My previous article (‘Are teens really disobedient’, CN October 27) explained what is taking place in the teenaged brain as well as what is happening with them emotionally and socially that at times impedes them from acting ‘responsibly’.
They tune out to our voice, seem to ignore us and forget very quickly what chores, duties or responsibilities must be carried out.
Parental domestic requests rank at the lowest level of importance. Of highest importance as previously mentioned is peer acceptance or sport or extra-curricular demands.
So, how do we get our parental voice up on their rank of importance?
We will now explore a few strategies, but first let’s understand the importance of discipline with empathy.
Parental anger is a threat to children. Angry outbursts are destructive to any relationship.
Expressing empathy replaces angry threats and lectures, irrational banning, licks and resentment and leads to a harmonious relationship, one of trust. Teens will feel safe to confide in us when we are quick to listen empathetically, set limits lovingly and firmly and correct them with respect.
To a forgetful teen who has forgotten to do their chore of washing dishes: empathy here can sound like this: in a respectful calm voice instead of a harsh, threatening, fighting voice:
“Oh dear, I see you forgot to wash the dishes. Hmmm, well sadly for you, this means you will be having to do your brother’s turn tomorrow night, as well as tonight’s own, of course.”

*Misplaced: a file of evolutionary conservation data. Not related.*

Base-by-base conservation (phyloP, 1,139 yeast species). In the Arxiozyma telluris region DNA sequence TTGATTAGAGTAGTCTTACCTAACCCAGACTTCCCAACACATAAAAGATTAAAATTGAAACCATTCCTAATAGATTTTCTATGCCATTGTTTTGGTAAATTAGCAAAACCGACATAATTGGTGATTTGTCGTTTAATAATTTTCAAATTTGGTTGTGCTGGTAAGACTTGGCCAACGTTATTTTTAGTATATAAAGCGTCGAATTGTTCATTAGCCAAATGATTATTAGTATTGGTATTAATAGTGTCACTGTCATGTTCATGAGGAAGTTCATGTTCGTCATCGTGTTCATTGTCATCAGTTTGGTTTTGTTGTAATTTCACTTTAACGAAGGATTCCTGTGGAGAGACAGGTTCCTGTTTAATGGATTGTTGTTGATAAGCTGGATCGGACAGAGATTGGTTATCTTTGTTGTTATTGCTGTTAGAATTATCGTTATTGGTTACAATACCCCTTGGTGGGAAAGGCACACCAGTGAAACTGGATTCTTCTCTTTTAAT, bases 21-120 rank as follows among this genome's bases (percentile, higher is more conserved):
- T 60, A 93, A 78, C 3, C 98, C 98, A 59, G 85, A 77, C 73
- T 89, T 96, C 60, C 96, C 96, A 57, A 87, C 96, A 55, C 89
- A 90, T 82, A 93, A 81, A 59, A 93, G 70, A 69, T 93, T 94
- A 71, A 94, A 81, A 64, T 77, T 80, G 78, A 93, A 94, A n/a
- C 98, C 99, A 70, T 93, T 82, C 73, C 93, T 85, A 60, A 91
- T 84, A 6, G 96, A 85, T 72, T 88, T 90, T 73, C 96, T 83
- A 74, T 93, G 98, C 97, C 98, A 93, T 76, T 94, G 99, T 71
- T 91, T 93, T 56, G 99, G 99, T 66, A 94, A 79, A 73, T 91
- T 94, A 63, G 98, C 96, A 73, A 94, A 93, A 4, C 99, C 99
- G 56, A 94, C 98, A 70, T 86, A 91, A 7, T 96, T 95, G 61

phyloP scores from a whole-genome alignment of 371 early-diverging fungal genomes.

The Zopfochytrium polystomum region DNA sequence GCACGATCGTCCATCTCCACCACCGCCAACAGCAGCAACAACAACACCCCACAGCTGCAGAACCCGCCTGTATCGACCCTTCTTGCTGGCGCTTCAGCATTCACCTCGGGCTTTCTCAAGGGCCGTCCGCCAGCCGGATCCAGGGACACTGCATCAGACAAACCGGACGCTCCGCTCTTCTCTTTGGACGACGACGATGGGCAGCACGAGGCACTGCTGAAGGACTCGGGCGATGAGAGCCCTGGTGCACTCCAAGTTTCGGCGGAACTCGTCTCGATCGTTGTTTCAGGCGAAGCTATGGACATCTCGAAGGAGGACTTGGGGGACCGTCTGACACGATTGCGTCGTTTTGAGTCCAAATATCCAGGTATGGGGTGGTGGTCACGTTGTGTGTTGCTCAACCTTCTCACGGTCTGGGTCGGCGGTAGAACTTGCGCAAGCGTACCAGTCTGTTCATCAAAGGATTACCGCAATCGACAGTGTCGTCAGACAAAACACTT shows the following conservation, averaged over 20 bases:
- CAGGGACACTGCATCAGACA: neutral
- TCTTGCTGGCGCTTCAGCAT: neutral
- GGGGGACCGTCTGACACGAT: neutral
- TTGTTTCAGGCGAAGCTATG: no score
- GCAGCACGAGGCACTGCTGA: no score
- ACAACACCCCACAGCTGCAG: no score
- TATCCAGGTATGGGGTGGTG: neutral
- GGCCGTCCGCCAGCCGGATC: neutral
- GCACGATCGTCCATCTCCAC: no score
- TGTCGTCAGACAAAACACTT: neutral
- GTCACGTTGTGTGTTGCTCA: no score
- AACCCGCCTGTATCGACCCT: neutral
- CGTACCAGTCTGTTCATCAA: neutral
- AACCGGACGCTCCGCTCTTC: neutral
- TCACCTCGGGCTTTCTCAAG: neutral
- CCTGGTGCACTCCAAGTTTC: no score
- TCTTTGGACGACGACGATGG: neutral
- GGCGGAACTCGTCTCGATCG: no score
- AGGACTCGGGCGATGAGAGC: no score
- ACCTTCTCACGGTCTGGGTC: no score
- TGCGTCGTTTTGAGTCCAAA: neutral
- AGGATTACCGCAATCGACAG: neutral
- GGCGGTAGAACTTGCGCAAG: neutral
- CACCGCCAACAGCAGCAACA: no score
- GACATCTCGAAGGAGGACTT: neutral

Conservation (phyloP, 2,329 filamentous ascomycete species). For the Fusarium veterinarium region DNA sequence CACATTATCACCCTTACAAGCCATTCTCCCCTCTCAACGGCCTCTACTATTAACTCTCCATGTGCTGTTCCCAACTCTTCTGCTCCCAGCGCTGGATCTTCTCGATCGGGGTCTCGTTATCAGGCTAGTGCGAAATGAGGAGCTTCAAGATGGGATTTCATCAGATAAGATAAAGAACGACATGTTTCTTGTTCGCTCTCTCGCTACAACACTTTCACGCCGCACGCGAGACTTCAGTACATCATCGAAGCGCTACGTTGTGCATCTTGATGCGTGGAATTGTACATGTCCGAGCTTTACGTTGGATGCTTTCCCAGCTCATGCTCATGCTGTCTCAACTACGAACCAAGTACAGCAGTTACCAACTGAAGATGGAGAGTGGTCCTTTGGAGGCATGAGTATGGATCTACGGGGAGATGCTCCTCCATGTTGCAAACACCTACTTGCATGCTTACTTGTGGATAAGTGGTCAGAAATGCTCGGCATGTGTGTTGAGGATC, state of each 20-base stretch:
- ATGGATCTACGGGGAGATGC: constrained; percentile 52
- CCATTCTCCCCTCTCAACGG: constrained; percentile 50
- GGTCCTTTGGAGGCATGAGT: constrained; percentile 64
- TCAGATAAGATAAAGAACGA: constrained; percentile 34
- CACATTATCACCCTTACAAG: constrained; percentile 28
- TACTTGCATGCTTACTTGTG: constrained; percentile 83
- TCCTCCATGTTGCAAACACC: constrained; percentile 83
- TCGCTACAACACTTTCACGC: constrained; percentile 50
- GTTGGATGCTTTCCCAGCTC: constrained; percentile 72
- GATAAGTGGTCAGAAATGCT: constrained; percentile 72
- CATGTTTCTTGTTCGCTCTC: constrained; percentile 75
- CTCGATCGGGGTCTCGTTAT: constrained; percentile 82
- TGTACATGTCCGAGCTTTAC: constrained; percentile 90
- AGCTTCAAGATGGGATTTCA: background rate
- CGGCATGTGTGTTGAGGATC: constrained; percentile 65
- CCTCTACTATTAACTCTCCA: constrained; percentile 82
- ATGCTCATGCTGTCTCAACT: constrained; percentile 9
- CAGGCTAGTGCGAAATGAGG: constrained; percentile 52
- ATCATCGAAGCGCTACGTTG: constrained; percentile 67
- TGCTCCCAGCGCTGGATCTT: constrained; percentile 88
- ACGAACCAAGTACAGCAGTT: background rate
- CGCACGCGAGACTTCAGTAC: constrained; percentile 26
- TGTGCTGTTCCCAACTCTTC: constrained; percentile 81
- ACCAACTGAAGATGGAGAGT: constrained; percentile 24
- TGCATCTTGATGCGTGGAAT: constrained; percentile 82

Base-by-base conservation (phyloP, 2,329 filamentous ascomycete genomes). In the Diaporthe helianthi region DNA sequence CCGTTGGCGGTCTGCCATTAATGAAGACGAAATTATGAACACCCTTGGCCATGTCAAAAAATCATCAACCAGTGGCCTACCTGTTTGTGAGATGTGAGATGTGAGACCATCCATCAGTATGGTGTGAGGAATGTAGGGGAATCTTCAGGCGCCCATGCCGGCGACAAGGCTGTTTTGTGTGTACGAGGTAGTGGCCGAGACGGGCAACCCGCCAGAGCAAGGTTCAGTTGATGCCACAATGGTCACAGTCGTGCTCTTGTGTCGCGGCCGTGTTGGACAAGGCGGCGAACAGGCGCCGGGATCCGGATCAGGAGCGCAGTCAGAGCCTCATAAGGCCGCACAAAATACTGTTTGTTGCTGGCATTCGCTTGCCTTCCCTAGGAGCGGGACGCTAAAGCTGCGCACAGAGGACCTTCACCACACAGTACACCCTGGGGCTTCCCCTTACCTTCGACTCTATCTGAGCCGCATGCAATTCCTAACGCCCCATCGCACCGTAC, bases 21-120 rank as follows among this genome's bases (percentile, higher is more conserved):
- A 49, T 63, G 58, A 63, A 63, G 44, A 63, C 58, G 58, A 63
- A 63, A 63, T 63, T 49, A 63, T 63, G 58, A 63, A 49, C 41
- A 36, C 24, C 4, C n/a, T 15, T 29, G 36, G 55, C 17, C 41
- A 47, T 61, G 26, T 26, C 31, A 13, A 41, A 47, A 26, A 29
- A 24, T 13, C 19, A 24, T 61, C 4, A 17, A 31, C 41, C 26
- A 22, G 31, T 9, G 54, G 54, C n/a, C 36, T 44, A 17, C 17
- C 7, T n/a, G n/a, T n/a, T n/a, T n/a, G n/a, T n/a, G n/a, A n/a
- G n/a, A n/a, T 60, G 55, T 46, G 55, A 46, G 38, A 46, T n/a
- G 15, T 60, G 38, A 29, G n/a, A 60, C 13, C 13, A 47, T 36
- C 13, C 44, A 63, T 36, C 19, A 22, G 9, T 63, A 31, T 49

Or “Hmm I see you forgot to _______, like I asked you to. Well, I went ahead and did it since I needed it done earlier, but now you will need to do three extra chores for me to make up for that forgetfulness”.
Or “It drained my energy having to do your chore that you forgot to do. What are you going to do for me to restore my energy? I’ll give you suggestions if you can’t think of any.”
Teenagers and even adults are far less likely to get very upset with us, when we have calm, even-toned, rational disciplinary conversations with them, verbalising the problem, its effects on the family or parent or on the child him/herself. We are less likely to be viewed as the bad guy when we stay calm. Their behaviour becomes the bad guy and they learn more quickly from their mistakes.
When we threaten, rant, rave, punish and ban them then we are the bad guy. They resent us and they don’t take time to process and feel what they did, so they do not learn from their poor decisions.
A second strategy is setting simple limits with ‘when, then’ statements.
For example, “When you finish tidying your room, then you may play video games” or “Feel free to use the iPad, phone, video games after the chores are done.”
Thirdly offering them a choice of chores can aid in it getting done.
“Would you rather wash the car today or Saturday?”
“Would you rather wash the car or sweep the yard?”
“Would you rather tidy the room now or in two hours’ time?”
This meets their need for control and allows them to plan.
There are other dimensions to empathy. We will explore those next time.
The strategies described in this article are taken from the ‘Becoming a Love and Logic’ parent programme.
Follow Sophies_parenting_support on Instagram and FB. Read Sophie’s blogs on www.parentingcoachconsultant.com